11. Be Careful About How Often You Check Your Cameras: Checking summer trail camera pics is a blast, I know. And for that reason, it’s easy to be tempted to check them early and often – but that’s a mistake. Every time you’re checking those cameras you’re potentially spooking deer and reducing your chances of getting quality photos in the future. That said, I’d recommend checking those cameras as infrequently as you can bear. Personally, I like to wait no less than two weeks between summer trail camera pulls.
12. Be Stealthy and Scent Conscious When Checking Your Cams: When you do go in to check those cameras, make sure you’re doing so in a way that minimizes your chances of educating deer about your presence. Even though you might not be hunting these deer for a long time, you still don’t want them spooking and leaving the area. That, of course, won’t be good for your potential trailcam pics. That said, make sure when you access trail cameras that you’re not going through areas and at times that are deer are out and about. So avoid walking across a soybean field at last light and don’t plunge through a bedding thicket at midday. Additionally, be careful about your scent. While you don’t necessarily need to be 100% scent-control crazy at this time, I like to wear my knee-high scent-free rubber boots when heading in to check cameras, I wear clean scent-free gloves when touching my cameras and anything around them, and then I spray everything down with scent eliminating spray when I leave. Additionally, I try to make sure my wind is not blowing into an area likely holding deer when I head out for those camera checks. If you can check your cameras on a rainy windy day or by way of ATV or vehicle, that’s even better.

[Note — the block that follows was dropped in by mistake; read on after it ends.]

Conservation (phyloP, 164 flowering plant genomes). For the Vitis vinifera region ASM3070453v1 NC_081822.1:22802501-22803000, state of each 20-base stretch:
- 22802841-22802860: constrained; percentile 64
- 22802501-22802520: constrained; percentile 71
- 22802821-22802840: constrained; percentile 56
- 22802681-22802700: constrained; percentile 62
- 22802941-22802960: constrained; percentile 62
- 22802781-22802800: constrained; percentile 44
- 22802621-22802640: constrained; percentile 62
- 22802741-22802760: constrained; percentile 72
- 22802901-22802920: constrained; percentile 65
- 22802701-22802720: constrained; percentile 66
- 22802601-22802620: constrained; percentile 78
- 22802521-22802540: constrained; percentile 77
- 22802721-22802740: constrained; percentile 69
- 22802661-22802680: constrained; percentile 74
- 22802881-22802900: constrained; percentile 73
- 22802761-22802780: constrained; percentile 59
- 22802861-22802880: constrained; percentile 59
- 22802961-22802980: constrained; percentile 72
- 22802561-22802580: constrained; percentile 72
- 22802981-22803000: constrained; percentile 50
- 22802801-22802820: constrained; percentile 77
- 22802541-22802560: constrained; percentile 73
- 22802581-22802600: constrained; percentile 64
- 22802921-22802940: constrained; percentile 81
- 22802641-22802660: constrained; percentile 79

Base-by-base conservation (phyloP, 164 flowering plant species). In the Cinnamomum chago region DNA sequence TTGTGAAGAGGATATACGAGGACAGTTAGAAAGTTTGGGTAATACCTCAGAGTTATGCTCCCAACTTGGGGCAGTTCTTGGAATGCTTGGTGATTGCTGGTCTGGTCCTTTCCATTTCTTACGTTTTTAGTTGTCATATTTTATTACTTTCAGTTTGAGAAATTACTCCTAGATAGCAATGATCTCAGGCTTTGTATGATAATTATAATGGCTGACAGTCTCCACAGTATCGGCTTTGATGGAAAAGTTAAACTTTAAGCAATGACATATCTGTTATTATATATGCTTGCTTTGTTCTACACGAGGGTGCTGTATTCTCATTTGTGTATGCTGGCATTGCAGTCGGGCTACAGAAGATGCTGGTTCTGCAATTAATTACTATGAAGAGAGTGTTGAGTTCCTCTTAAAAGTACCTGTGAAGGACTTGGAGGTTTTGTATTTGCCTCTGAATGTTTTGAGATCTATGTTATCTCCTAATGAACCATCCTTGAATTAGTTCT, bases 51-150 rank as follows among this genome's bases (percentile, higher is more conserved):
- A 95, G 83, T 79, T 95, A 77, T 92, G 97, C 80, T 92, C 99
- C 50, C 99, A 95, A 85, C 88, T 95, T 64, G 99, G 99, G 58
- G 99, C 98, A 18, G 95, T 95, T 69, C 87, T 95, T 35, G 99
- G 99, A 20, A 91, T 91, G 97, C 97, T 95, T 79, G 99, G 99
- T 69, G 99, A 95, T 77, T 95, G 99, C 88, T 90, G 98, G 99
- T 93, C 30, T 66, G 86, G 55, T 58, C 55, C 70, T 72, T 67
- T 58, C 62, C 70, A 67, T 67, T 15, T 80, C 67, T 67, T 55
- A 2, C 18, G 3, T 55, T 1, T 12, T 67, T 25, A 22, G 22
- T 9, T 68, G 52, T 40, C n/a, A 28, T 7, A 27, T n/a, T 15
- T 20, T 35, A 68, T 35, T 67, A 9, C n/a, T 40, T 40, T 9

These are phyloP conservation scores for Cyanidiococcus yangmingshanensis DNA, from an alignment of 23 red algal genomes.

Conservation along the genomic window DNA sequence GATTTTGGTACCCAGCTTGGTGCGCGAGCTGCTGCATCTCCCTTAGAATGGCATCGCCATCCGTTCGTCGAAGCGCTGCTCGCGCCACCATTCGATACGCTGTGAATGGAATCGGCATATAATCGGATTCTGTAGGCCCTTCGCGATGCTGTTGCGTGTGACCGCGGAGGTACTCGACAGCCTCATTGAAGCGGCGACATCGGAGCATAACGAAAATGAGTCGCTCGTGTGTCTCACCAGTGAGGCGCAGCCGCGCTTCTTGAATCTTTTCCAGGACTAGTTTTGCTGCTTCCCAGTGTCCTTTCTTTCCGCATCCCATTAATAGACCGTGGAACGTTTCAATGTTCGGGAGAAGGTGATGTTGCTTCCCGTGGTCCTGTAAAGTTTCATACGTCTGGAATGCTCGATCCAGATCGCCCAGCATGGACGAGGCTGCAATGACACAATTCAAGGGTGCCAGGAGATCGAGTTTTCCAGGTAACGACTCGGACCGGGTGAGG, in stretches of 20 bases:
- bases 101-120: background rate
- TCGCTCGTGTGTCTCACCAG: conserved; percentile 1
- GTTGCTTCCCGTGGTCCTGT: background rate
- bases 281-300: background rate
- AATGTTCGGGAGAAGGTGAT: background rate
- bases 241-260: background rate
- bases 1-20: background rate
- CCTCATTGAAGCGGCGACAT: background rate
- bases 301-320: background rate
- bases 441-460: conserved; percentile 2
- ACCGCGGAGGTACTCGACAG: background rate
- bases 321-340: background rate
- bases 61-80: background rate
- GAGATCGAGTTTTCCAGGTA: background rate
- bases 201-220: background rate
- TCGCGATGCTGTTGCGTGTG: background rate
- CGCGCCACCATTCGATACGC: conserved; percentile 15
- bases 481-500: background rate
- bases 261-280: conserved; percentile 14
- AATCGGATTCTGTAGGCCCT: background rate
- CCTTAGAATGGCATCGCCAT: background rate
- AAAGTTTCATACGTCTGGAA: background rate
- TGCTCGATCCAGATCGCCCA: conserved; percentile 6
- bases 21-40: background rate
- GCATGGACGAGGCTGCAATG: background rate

Analyzing Your Pictures
13. Remember, Summer Is Not Fall: As noted already, summer deer behavior is different than fall deer behavior. So when analyzing your summer trailcam pics, don’t jump to assumptions. How deer act now, where they travel and where you capture pictures will likely not translate to hunting season, unless your season opens in early September. In fact, not only will behavior change, but a large number of your bucks may completely relocate as well – as a large percentage of bucks shift from summer to fall ranges in early to mid September, leaving you with a bunch of summer pics of bucks that won’t be around during hunting season at all. So don’t get too obsessed with “patterns” from those pictures.
14. Inventory, Age and Target Decisions: While not all of your local summer bucks will remain during hunting season, some will. So taking inventory of all of these potential bucks and getting to know each through photos can still be helpful. First, by looking at the general quality of bucks on your summer cameras, you can at least get a base-line idea of the potential for bucks come hunting season. Secondly, by getting to know your summer bucks and estimating age and whether or not you’d like to target them, you can make decisions much easier if you happen to see one of these bucks when you do actually get in a tree months later.
Want more trail camera info? Check out the resources below: